“Clear and convincing evidence” has proven to be an almost impossible standard to meet in harassment cases, as it is closely tied to the prevailing assumption before Title IX was passed in 1972, of women being sexually available to men even without consent. In fact, even after Title IX, most educational institutions and state laws held to the old standards; note that only 15 cases of sexual harassment were prosecuted by the Department of Education up to 2011, whereas between 2011 and today, there have been 150 (“DeVos Proposes Overhaul to Campus Sexual Misconduct”, Newsday , 11/16/18).
If there is a concern that men are being treated unfairly under the preponderance standard, then the Department might reasonably provide guidance as to how to apply the preponderance standard fairly. It should be noted that, according to a study conducted at the University of Massachusetts, 90% of all sexual harassment cases have been found to be true, with the complaints filed that are false ranging from 2-10% (Lisak, D., et.al., “False Allegations of Sexual Assault: An Analysis of Ten Years of Reported Cases”, Violence Against Women, Sage Publications, 16(12):1318-34).
We also do not want to ignore the appalling fact that just last year Larry Nassar of Michigan State University, in affiliation with USA Gymnastics, was found guilty of having violated over 350 young girls and women over a period of years.
Investigations of a Formal Complaint
The Clinical Social Work Association represents the interests of the 250,000 Licensed Clinical Social Workers, the largest group of providers of health, mental health and social services across our nation. Working in clinics, schools, hospitals, welfare agencies, non-profits, and private practices, LCSWs have extensive experience with individuals harmed by sexual harassment and/or assault, with highly emotional court cases involving complicated relationships, and with the excruciatingly painful trauma associated with sexual harassment, assault, and abuse.
In our review of Investigations, in Section 106.45(b)(3), we are deeply troubled by the proposed rule’s discussion of cross-examination as part of the investigation of a formal complaint. That cross-examination might in some cases need to be a part of the hearing is understood, but not all. The Department’s attempt to achieve balance by insisting on cross examination fails, on multiple levels, to take into account the needs to protect and support the victim.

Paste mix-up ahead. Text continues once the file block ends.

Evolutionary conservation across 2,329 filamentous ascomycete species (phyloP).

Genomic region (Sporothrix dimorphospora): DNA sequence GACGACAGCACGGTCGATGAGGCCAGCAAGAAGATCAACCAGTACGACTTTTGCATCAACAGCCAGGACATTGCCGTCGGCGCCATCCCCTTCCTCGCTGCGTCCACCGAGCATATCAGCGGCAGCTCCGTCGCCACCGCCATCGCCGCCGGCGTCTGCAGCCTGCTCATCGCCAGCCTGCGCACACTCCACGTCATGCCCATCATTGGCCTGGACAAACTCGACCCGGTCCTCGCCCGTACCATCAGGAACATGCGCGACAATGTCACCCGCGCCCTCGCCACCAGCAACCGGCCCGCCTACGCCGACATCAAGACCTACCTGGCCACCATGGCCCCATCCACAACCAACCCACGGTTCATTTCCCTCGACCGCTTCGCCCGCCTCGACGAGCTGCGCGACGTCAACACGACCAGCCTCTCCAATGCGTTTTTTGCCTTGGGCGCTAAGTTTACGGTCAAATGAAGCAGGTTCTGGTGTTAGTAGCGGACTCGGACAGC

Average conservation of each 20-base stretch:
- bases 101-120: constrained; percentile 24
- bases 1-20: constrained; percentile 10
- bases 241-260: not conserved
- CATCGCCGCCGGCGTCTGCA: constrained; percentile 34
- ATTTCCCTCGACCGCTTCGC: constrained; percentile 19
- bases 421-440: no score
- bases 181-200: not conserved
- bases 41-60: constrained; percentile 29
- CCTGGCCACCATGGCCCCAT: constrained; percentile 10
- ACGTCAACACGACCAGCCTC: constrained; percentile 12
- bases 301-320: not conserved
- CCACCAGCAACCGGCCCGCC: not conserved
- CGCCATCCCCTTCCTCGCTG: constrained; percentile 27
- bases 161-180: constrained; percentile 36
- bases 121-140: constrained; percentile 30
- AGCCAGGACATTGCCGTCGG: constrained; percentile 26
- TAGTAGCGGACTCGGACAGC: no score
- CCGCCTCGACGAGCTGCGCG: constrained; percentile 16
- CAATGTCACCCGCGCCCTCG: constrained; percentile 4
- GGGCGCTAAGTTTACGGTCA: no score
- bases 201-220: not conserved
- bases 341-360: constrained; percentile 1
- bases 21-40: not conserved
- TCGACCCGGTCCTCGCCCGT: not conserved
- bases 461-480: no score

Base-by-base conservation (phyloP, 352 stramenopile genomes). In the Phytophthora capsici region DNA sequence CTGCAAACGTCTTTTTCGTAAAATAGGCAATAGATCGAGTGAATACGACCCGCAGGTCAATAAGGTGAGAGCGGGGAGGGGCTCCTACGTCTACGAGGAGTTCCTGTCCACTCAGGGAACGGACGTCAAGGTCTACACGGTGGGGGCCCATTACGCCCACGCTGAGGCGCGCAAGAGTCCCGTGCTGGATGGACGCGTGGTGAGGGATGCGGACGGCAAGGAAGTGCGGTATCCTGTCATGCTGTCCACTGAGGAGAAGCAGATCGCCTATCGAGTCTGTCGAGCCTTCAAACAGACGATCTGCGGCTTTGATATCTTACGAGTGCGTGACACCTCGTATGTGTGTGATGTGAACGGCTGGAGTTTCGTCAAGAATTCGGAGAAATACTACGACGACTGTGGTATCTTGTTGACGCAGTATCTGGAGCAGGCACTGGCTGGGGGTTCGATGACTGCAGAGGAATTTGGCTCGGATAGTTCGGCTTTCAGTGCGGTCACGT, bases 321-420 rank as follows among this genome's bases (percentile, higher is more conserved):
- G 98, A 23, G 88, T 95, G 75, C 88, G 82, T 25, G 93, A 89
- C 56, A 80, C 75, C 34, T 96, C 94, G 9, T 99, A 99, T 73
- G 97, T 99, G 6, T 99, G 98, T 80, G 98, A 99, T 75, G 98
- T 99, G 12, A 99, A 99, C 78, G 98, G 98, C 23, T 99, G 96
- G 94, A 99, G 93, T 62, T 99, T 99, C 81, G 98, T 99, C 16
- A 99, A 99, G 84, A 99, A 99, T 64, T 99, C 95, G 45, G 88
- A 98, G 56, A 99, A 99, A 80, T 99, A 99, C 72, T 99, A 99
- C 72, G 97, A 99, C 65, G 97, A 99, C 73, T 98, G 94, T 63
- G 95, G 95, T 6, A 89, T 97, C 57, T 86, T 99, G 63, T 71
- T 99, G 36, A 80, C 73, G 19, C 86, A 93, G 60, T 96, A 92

A significant body of information regarding the mental health and social needs of survivors has been developed in the past decade, and what seems to be lacking in the proposed rules is an effort to provide universities with a serious understanding of trauma and of what the victim might be experiencing as they determine how to develop their “fair” hearings. Indeed, we would urge that the rules directly address the university role in creating or continuing a climate hostile to complainants/victims.
As written, the proposed rules present investigation as basically a she-said/he-said inquiry with required cross-examination - yet even “protections” such as the separate room for cross-examination have the potential of re-traumatizing the victim, causing an almost inevitable chilling effect on the very act of reporting. As written, the rules introduce “supportive services” which might be provided to an individual involved in a case (counseling, etc.), but simply as options which may or may not be offered by the university, rather than recommendations as part of trauma-informed guidance.